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Aluminum, titanium, nickel, niobium and tungsten – as many as five elements make up the high-entropy layers just produced at the National Center for Nuclear Research. Their production means that the center in Świerk joined the research on coatings considered to be one of the most innovative in contemporary surface engineering.

In recent years, materials science has focused more and more on coating materials with layers of multicomponent alloys with high entropy. It is so for a reason: compared to conventional alloys, these alloys are characterized by significantly better physical and chemical properties. The National Center for Nuclear Research (NCBJ) in Świerk has now joined this innovative research stream: the first five-component, high-entropy layer Was produced in the local Plasma Surface Engineering Laboratory. A team of NCBJ scientists described their achievement in the journal Surface and Coatings Technology. Pulse magnetron sputtering Was used in Świerk to create a new metallic layer. Contrary to the name suggesting the exoticism, magnetrons are quite popular devices: they are responsible, inter alia for generating microwaves in microwave ovens. Plasma surface engineering takes advantage of the fact that the glow discharge in the magnetrons strongly ionizes the neutral gas present in the vacuum chamber of the device (usually non-reactive argon). The resulting plasma effectively interacts with the starting materials at the cathode. The components sprayed by the plasma gradually settle on the target objects placed in the vacuum chamber, allowing precise control of the composition, structure and thickness of the forming layers.

„In our devices, we generate plasma in pulse-changing conditions. This mode of operation allows us to produce coatings from multicomponent non-equilibrium alloys with high entropy, i. e. alloys whose components would not combine in a similar way under typical thermodynamic conditions. The non-equilibrium structural state that characterizes these materials can be used to later shape the nanostructure of the target material and, consequently, to give it specific properties”, says PhD. Eng. Katarzyna Nowakowska-Langier, prof. NCBJ.

Conventional alloys are dominated by one or two elements and any additives, if any, appear in trace amounts. High-entropy Alloys (HEA) have a different structure: they consist of at least four elements with similar concentrations, in practice ranging from 5 to 35%.

„Light metal alloys are very popular in industry, especially in the automotive and aviation industries. So we designed a cover made of aluminum and titanium, which in order to improve the strength and thermal parameters we supplemented with nickel, niobium and tungsten. Proper preparation of the starting samples proved to be critical, so as to ensure the planned proportions of metals despite the use of only one magnetron. At the same time, we had to ensure the elimination of potential contaminants that would lower the parameters of the created layers”, explains MSc. Grzegorz Witold Strzelecki, PhD. student at NCBJ.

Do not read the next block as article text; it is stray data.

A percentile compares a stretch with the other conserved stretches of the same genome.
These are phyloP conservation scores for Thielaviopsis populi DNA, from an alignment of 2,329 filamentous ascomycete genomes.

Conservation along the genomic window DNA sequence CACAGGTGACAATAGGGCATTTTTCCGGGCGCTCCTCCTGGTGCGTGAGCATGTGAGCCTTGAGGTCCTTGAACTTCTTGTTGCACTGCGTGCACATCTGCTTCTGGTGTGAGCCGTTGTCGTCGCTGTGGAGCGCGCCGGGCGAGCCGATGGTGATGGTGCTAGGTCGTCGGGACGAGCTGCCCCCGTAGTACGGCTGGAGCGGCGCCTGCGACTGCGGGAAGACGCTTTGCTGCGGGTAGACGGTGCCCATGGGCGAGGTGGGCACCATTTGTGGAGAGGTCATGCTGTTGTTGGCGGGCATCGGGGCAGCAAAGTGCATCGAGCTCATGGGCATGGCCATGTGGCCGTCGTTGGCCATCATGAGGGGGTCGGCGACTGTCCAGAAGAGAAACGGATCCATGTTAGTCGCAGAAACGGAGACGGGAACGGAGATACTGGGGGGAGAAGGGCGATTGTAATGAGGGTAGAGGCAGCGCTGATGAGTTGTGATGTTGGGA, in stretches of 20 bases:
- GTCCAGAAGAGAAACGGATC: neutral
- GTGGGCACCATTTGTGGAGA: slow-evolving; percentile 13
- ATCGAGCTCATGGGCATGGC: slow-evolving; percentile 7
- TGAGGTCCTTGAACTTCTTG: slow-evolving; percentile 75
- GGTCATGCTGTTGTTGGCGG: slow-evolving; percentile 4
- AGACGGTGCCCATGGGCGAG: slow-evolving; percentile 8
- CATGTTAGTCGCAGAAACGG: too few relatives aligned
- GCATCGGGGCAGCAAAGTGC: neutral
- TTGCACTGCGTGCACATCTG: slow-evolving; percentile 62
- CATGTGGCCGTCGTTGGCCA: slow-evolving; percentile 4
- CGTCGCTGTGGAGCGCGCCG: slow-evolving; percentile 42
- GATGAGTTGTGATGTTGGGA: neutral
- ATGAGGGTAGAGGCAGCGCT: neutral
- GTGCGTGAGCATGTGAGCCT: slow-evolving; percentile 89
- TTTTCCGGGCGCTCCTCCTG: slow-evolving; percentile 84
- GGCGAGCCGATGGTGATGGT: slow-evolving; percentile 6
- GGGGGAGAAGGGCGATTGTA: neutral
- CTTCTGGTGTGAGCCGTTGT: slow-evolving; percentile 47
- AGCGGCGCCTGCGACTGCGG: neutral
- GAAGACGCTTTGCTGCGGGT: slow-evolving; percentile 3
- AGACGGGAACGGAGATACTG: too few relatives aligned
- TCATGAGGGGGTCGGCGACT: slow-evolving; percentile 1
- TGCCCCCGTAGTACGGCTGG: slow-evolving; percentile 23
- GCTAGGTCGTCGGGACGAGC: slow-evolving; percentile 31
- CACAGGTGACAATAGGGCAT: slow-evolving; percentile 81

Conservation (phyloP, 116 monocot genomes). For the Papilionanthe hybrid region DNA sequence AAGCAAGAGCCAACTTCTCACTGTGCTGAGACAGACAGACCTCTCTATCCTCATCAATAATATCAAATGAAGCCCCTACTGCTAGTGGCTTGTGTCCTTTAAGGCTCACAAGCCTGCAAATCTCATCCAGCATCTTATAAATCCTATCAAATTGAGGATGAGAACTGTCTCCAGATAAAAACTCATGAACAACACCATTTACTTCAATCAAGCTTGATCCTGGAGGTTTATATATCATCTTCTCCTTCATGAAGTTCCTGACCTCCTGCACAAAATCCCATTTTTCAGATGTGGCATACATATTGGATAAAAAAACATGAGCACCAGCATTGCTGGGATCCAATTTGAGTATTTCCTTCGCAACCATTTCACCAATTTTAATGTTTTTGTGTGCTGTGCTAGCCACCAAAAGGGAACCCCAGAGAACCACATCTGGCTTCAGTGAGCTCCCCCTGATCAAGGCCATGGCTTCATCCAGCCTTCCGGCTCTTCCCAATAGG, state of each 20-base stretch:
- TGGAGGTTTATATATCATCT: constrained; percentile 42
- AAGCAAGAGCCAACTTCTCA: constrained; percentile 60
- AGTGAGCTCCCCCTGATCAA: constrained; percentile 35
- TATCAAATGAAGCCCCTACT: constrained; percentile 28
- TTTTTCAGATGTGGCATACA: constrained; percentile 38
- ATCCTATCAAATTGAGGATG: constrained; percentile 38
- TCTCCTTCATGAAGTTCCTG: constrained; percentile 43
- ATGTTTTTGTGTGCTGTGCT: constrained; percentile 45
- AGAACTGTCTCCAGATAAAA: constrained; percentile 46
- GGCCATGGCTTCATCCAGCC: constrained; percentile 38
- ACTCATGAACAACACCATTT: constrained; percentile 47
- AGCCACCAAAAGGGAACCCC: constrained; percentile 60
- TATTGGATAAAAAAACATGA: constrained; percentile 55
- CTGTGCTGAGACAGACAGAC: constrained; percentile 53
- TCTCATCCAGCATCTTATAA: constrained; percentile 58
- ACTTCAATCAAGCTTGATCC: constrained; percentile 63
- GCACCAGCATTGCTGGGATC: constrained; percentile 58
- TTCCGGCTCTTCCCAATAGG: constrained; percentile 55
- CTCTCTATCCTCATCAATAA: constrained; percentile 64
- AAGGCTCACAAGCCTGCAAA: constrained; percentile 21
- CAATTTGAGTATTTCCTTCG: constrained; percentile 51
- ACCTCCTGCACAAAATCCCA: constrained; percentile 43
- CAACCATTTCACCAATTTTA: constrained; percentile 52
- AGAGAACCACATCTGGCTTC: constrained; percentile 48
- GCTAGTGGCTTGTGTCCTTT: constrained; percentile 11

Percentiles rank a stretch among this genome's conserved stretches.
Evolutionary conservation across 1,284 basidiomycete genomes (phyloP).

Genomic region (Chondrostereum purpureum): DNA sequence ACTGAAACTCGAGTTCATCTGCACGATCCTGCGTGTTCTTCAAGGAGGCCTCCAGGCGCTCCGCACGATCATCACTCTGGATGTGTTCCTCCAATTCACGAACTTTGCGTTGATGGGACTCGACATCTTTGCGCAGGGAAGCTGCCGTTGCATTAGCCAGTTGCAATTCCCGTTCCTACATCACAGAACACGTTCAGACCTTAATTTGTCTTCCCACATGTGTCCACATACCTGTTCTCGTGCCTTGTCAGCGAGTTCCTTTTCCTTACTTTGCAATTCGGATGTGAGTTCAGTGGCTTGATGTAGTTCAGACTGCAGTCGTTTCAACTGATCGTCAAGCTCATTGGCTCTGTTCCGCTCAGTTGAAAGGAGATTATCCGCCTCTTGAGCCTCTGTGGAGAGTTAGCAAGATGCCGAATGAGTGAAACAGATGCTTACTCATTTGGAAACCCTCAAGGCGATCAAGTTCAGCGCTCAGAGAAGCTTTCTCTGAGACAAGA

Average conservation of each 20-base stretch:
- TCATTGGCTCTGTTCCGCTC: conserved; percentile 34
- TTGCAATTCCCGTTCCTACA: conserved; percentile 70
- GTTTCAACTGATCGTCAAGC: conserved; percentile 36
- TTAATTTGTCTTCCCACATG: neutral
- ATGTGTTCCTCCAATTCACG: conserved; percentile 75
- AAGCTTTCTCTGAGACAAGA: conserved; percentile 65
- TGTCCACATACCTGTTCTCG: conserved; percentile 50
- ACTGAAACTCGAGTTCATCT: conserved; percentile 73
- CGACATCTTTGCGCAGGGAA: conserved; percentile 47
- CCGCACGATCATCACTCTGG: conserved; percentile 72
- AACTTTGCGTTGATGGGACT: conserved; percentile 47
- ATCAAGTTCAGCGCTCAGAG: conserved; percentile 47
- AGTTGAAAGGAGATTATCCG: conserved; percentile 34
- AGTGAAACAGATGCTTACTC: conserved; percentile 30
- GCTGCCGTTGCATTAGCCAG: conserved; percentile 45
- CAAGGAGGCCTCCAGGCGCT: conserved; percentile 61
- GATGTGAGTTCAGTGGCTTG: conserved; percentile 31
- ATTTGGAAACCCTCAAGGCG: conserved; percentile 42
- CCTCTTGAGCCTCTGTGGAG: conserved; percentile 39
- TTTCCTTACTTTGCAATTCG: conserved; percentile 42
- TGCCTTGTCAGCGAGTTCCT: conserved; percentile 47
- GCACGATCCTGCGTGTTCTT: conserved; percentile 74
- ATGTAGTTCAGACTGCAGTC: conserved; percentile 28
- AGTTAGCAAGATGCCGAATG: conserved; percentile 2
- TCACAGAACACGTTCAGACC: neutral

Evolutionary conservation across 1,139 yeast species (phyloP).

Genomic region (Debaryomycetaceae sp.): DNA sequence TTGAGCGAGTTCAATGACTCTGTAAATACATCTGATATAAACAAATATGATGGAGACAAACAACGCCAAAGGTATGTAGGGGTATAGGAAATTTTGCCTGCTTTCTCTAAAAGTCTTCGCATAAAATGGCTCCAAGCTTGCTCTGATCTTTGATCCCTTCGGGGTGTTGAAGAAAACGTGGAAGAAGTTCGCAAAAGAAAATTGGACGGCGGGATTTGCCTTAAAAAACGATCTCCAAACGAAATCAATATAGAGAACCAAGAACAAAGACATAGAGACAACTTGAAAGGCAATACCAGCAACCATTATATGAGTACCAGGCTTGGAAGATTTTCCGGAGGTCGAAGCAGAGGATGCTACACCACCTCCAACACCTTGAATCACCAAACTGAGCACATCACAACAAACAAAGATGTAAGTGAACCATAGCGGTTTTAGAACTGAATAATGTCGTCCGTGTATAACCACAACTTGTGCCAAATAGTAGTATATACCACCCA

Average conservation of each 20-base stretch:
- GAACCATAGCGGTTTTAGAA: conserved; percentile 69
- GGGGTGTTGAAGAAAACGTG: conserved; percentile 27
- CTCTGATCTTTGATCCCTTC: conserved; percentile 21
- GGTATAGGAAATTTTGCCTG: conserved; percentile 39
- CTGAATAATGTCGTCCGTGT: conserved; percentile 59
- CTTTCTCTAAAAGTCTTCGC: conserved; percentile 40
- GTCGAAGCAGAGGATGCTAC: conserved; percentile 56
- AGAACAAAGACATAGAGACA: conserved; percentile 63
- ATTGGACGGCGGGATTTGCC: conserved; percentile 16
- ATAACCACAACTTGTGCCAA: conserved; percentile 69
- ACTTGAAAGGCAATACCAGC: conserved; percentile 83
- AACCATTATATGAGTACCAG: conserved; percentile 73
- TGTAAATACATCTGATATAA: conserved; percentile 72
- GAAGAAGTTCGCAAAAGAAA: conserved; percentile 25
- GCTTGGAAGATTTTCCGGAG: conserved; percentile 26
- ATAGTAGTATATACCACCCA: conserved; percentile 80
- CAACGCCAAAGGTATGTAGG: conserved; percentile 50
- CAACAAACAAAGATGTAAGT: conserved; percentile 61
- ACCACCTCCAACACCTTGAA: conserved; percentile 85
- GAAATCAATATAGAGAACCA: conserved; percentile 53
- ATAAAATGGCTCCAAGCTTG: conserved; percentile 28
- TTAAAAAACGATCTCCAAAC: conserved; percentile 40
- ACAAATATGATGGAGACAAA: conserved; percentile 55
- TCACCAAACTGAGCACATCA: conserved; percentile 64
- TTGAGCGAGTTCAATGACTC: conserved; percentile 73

Research on pulsed magnetron sputtering has been developed in Świerk for several years. The Laboratory of Plasma Surface Engineering operating here, established by the National Science Center at the Department of Plasma and Ion Technologies, works in close cooperation with the Faculty of Materials Science and Engineering of the Warsaw University of Technology (WIM PW), the Institute of Physics of the Polish Academy of Sciences and the NOMATEN Center of Excellence. The samples covered with new high-entropy layers were tested in the laboratories of these institutions. All analyzes confirmed that the produced coatings have the composition, structure and thickness in accordance with the originally assumed parameters.

Objects subjected to magnetron sputtering, despite being exposed to plasma, do not heat up to high temperatures. Therefore, five-component NCBJ layers can be applied to various types of substrates, even polymeric ones.

Light alloys with high entropy are considered to be particularly difficult to produce, due to the fact that elements such as titanium and aluminum easily form metallic phases, considered undesirable here. The current achievement of NCBJ scientists proves that the initiated direction of research on layered materials made of multi-component alloys has a great development potential in Świerk.


„Multi-component low and high entropy metallic coatings synthesized by pulsed magnetron sputtering” G. W. Strzelecki, K. Nowakowska-Langier, K. Mulewska, M. Zieliński, A. Kosińska, S Okrasa, M. Wilczopolska, R. Chodun, B. Wicher, R. Mirowski, K. Zdunek

Surface and Coatings Technology 446, 128802 (2022)

DOI:https: //doi. org/10.1016/j. surfcoat. 2022.128802


Photo 1. Magdalena Wilczopolska and Grzegorz Witold Strzelecki, NCBJ PhD. students, present cathodes with elements used in research on the production of multi-component layers with high entropy. (Source: NCBJ / Katarzyna Nowakowska-Langier)
https: //www. ncbj. gov. pl/sites/default/files/field/image/fot1.jpg

Photo 2. Equipment for magnetron sputtering at the Laboratory of Plasma Surface Engineering at the National Center for Nuclear Research in Świerk. (Source: NCBJ / Katarzyna Nowakowska-Langier)
https: //www. ncbj. gov. pl/sites/default/files/field/image/fot2b. jpg

Fot. 1. Magdalena Wilczopolska i Grzegorz Witold Strzelecki, doktoranci NCBJ, prezentują katody z pierwiastkami używane w badaniach nad wytwarzaniem wieloskładnikowych warstw o wysokiej entropii.
Fot. 2. Aparatura do napylania magnetronowego w Laboratorium Plazmowej Inżynierii Powierzchni w Narodowym Centrum Badań Jądrowych w Świerku.